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Volume 20 No. 42
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Premier League appears to be a victim of its own success

Robert Kraft got it right. Again.

In London for Wimbledon in June, Kraft, the owner of the New England Patriots and the New England Revolution, was quoted by CNN as saying that he would never invest in an English Premier League team under current economic conditions. “Manchester City won the championship this year and I hear they’re going to lose $156 million. I would rather give that money to charity if I had it. I want every business to stand on its own.”

This would appear to be a rather startling observation, given the glittering list of high-profile investors (including other NFL owners) who have taken controlling interests in EPL clubs. Yet Kraft, one of the NFL’s most powerful and influential figures, who took a moribund football franchise and turned it into the epitome of excellence both on the field and off, knows what he’s talking about.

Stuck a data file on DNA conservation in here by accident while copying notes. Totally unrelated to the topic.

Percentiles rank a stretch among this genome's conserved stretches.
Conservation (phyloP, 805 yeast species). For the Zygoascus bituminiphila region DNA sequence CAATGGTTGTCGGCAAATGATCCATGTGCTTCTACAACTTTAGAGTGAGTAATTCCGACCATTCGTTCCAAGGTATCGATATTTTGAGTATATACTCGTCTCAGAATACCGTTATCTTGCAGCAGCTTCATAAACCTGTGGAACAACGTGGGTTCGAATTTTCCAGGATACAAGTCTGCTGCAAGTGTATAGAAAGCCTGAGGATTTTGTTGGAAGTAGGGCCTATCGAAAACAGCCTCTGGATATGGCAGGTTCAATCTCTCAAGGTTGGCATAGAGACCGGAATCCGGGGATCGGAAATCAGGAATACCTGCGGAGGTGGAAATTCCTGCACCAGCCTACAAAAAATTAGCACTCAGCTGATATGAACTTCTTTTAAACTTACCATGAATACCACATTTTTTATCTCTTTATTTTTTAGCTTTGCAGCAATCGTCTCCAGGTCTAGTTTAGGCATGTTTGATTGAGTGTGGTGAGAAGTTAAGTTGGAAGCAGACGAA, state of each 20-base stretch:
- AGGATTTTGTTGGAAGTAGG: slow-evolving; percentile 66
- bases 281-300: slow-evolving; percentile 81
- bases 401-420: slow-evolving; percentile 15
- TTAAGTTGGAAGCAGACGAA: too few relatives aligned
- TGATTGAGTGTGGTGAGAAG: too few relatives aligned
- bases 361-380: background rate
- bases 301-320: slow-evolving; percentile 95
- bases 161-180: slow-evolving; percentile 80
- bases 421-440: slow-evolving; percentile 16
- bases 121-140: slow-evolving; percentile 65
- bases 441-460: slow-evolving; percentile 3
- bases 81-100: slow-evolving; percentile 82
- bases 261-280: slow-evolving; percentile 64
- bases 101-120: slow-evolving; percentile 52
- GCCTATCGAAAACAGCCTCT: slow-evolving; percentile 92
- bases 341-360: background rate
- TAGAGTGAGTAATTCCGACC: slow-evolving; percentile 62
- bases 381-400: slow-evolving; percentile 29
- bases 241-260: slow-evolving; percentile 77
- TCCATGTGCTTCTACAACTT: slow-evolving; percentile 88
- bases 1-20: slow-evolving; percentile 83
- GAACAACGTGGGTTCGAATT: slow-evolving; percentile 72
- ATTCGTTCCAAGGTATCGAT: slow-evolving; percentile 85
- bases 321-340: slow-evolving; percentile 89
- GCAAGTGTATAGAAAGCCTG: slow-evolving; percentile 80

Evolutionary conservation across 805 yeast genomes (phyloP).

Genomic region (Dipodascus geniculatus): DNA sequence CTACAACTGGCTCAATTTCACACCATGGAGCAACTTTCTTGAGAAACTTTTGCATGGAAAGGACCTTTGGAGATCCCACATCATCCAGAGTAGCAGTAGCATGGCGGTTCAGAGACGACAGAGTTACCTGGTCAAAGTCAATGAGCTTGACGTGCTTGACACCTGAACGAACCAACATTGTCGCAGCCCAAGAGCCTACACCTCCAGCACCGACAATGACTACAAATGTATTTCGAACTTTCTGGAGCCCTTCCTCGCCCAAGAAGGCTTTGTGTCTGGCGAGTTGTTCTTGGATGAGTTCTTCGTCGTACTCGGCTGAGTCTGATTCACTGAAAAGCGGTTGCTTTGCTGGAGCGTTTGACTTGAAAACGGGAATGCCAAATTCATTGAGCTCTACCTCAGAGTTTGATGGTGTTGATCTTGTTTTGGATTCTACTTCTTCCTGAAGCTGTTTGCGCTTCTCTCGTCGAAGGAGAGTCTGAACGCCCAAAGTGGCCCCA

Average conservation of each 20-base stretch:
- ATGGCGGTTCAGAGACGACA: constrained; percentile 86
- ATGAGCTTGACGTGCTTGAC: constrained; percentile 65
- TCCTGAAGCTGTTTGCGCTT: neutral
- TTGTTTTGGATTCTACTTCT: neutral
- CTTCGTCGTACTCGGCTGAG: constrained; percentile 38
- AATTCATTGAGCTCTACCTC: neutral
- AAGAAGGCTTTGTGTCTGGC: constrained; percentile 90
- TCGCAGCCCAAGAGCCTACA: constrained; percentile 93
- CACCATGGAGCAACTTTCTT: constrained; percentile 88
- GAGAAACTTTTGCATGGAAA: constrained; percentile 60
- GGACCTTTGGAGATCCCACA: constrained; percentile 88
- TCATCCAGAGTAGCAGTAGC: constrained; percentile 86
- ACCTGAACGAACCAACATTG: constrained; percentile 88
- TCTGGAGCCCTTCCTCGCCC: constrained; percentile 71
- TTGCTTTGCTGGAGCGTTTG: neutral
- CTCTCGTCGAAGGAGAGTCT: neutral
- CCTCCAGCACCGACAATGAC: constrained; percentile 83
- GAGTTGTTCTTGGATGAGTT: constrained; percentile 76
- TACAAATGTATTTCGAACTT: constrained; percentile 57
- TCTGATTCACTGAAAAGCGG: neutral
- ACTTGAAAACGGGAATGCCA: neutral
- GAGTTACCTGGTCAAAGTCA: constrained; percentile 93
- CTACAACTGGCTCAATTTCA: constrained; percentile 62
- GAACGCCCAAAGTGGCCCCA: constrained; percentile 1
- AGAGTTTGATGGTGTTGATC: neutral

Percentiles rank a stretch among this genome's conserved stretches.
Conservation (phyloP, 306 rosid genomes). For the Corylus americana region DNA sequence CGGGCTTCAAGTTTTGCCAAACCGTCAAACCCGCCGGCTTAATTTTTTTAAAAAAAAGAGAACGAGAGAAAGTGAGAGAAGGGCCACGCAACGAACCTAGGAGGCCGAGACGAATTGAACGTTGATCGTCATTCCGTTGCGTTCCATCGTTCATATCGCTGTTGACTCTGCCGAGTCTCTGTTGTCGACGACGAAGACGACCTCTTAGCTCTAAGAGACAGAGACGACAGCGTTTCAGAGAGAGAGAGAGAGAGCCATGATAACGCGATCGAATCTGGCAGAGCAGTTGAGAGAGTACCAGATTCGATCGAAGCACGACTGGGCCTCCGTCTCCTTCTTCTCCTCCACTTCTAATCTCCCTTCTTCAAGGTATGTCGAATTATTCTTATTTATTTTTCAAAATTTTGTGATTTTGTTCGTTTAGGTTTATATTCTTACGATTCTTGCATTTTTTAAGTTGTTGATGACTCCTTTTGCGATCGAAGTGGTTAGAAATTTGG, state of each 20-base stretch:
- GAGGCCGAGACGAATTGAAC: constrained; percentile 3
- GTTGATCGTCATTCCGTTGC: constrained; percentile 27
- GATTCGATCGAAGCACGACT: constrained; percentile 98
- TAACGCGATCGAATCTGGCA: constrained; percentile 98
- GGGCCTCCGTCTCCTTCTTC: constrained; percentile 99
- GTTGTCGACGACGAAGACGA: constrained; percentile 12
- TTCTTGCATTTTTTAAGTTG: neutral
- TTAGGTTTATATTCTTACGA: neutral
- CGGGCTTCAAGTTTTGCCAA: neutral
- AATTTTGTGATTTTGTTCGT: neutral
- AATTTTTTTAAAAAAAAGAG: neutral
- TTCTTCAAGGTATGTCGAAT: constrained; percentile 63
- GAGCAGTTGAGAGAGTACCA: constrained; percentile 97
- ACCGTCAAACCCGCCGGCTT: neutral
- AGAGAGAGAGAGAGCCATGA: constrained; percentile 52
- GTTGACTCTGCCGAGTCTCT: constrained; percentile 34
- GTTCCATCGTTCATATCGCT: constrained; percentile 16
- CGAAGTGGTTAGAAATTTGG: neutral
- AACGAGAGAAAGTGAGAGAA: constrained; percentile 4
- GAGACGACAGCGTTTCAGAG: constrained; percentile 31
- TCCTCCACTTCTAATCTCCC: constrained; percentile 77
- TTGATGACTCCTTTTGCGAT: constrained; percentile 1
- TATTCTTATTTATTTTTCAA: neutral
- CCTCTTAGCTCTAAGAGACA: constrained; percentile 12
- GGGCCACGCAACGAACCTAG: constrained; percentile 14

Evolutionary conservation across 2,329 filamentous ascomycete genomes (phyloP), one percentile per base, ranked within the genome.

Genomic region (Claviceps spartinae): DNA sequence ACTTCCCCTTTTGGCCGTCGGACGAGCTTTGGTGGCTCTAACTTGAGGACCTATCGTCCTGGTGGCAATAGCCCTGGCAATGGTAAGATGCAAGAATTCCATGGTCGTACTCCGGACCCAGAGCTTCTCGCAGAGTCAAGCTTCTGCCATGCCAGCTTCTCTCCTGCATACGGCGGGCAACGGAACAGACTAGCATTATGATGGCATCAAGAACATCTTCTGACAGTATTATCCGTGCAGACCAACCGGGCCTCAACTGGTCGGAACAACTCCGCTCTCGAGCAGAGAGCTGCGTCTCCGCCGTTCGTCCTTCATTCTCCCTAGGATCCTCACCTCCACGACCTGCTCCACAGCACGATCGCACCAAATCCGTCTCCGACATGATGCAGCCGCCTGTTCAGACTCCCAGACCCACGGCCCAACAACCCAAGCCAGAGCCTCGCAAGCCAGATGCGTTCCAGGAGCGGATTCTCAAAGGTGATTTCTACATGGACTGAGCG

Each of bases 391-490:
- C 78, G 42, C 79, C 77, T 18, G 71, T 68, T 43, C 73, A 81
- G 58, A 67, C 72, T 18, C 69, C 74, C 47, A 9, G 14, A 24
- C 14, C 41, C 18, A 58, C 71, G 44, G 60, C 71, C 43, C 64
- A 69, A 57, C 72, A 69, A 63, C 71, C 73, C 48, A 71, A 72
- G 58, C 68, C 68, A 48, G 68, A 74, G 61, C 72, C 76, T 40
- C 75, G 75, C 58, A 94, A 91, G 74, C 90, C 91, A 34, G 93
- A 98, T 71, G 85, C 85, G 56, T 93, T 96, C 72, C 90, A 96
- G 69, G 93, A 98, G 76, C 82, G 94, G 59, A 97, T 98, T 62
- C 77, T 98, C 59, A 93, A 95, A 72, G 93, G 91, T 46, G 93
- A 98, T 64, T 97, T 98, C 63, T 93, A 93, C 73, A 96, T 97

A little background on the EPL: It is by a wide margin the richest and most popular soccer league in the world, a sport that is by far the world’s most popular. Its domestic TV rights dwarf those of the NFL on a per capita basis — and international rights are enviably large. Six English clubs are among the world’s top dozen in terms of revenue. The EPL attracts the stars of world football, and its trajectory has been admirably steep.

But beneath the surface, the EPL faces significant financial challenges. Specifically, it trails in the three economic underpinnings necessary to ensure the long-term health of any sports league:

• Sufficient revenue sharing among clubs.

• Some form of salary cap.

• An auditable limitation on club debt.